Sure. So when this pandemic started, I think in the very beginning I was in a little bit of denial and shock. I was going through my stages of grief. And then within a couple of weeks of realizing life was going to be this way for awhile, I was really thinking: I know this obviously is such an unfortunate time and so many things are not as we would wish them to be. And this is also going to be a time where we see the best of human beings and there's so much to celebrate during this time. So I got together with a group of students and we thought about a campaign that we could put together, which we ended up naming #revamp_cov2. So REVAMP stands for relationships, engagement, vitality, accomplishment, meaning and positive emotions. And so revamp is basically what we know are the ingredients for the good life for well-being, for human flourishing. So we put together a campaign to highlight these REVAMP elements, to share wonderfully positive stories that are happening all around us.
Are there any amazing stories that are sticking with you right now that you'd want to share?
Jordyn Feingold: 11:06
Yeah, I mean, watching the students at Mount Sinai, the workforce that has come together. So obviously for students' own protection, many of the medical students were pulled from the wards in mid-March. So the third- and fourth-year students were pulled from the wards. And the way that the student body has mobilized to do tasks that are not necessarily directly patient-facing, but are over the phone via telemedicine, you know, students calling patients about test results and explaining how they can quarantine during this time and stay safe from their families, students stocking shelves in the hospital with supplies, working in the pharmacies. I've been constantly inspired by what is happening from the student-run side. And there's so much inspiration happening all over. And so much of it is just being student-initiated, which is totally incredible.
So Jordan, what's coming up next for you in the coming months?
Jordyn Feingold: 12:04
So a few things. Right now, I'm actually working on a research project with our Office of Well-Being and Resilience. That's a survey that has gone out to over 6,000 front-line workers across the Mount Sinai Hospital to understand the psychological impact of this pandemic. And that's going to be something that's going on over the next couple months longitudinally and up to six months to a year out after the pandemic is over so we can really understand how this has affected our community and what our institution can do to support our frontline workers. And I think that there's definitely going to be major, major opportunities to utilize positive psychology principles in the wake of this pandemic. Of course, right now, and as things continue to calm down and we get a hold on the crisis, I think we're going to realize that this time actually was filled with a huge sense of meaning and duty for front-line workers. That people were less preoccupied and less burdened with paperwork and administrative burden and were actually able to do a lot of the things that they came to this medical profession to do, to really prioritize taking care of patients. And what I'm really curious about doing is figuring out how we preserve that when life returns to normal and how we can keep that deep level of engagement and meaning alive when people return to their usual duties, and to help support everyone—patients, providers—and their mental health, which is certainly going to be a really, really big concern as things calm down and we begin to process this pandemic and what it means for us.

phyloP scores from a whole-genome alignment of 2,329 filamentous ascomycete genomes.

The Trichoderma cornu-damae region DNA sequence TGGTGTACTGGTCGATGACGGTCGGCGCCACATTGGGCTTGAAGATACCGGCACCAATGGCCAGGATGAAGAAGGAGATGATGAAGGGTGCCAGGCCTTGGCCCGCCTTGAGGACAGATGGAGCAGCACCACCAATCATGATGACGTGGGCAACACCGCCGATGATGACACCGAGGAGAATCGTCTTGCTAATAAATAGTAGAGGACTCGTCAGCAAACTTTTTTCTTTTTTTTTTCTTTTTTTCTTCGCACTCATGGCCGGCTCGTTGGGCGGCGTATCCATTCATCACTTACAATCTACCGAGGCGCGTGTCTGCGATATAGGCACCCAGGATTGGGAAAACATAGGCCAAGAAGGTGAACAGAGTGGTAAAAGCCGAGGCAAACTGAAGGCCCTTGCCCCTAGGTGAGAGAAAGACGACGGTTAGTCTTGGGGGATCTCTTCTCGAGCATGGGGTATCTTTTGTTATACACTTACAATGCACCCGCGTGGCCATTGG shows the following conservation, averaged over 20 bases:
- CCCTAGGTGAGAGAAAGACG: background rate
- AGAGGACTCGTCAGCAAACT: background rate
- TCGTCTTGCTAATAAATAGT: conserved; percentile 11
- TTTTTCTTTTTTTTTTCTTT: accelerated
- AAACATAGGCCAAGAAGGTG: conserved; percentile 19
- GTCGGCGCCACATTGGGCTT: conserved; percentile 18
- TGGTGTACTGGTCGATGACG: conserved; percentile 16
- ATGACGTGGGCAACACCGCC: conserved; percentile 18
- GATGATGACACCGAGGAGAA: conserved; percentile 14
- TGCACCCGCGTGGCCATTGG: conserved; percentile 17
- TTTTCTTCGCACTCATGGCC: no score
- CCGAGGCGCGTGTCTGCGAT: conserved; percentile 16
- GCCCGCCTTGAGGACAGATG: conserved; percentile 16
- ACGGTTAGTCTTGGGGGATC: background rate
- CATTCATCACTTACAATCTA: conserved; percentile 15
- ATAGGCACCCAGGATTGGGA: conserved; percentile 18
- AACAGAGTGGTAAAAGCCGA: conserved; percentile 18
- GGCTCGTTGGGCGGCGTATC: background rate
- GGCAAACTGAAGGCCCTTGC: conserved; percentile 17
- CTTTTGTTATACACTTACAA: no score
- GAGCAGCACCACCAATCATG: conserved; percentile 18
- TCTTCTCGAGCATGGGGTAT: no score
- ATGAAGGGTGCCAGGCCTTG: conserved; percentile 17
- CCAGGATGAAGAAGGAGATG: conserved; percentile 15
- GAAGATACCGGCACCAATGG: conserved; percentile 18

Any initial thoughts along the lines of preserving? Like how do we keep the good things from this time going?
Jordyn Feingold: 14:10
My initial thoughts are that we really need to—you know, this moment has been a time where we can all pause and really think about what our values are. And I think moving forward, we have to constantly keep that at the forefront when there's not something looking at us in the face and threatening our lives. So this notion that this was a time to really prioritize what matters most, that we can continue to do that even after this and advocate for the healthcare system of the future that works for everyone, that prioritizes the sense of meaning and duty for healthcare providers, and perhaps lessening administrative burden. Of course it's a hugely complex system that we exist in, and I know things will not change overnight, but I think using an approach of examining what has gone well during this time and how can we keep more of it, rather than going in and saying, "This was a problem before, how do we get rid of it?" I think we need to take a positive and appreciative approach of moving forward into the next wave of this and really looking at what's been working and continuing and growing that.
Great. Jordyn, thank you so much for being on the podcast. It's always a pleasure to talk to you.
Jordyn Feingold: 15:33
Thank you for having me. It is totally my pleasure.
Jordyn Feingold is a positive psychology practitioner and a medical student at the Icahn School of Medicine at Mount Sinai. You can hear more from her on Episode 6 of the podcast in which she talks about managing fear, anxiety, and stress. As always I'll include links to her work and related resources in the show notes. And now a couple thank you's. First, I want to thank everybody who's donated to Mount Sinai's COVID-19 response fund. Your donations continue to help us fight the disease. Our clinicians and researchers are so grateful. Thank you. And secondly, I want to thank everybody out there who's fighting for equality, dignity, and justice. Your resilience is the stuff of legend, and we're so proud of you. Road to Resilience is a production of the Mount Sinai Health System. It's made by Katie Ullman, Nicci Hudson, and me, Jon Earle. Lucia Lee is our executive producer. From all of us here, thank you so much for listening and we'll see you soon with new episodes. Until then, stay safe.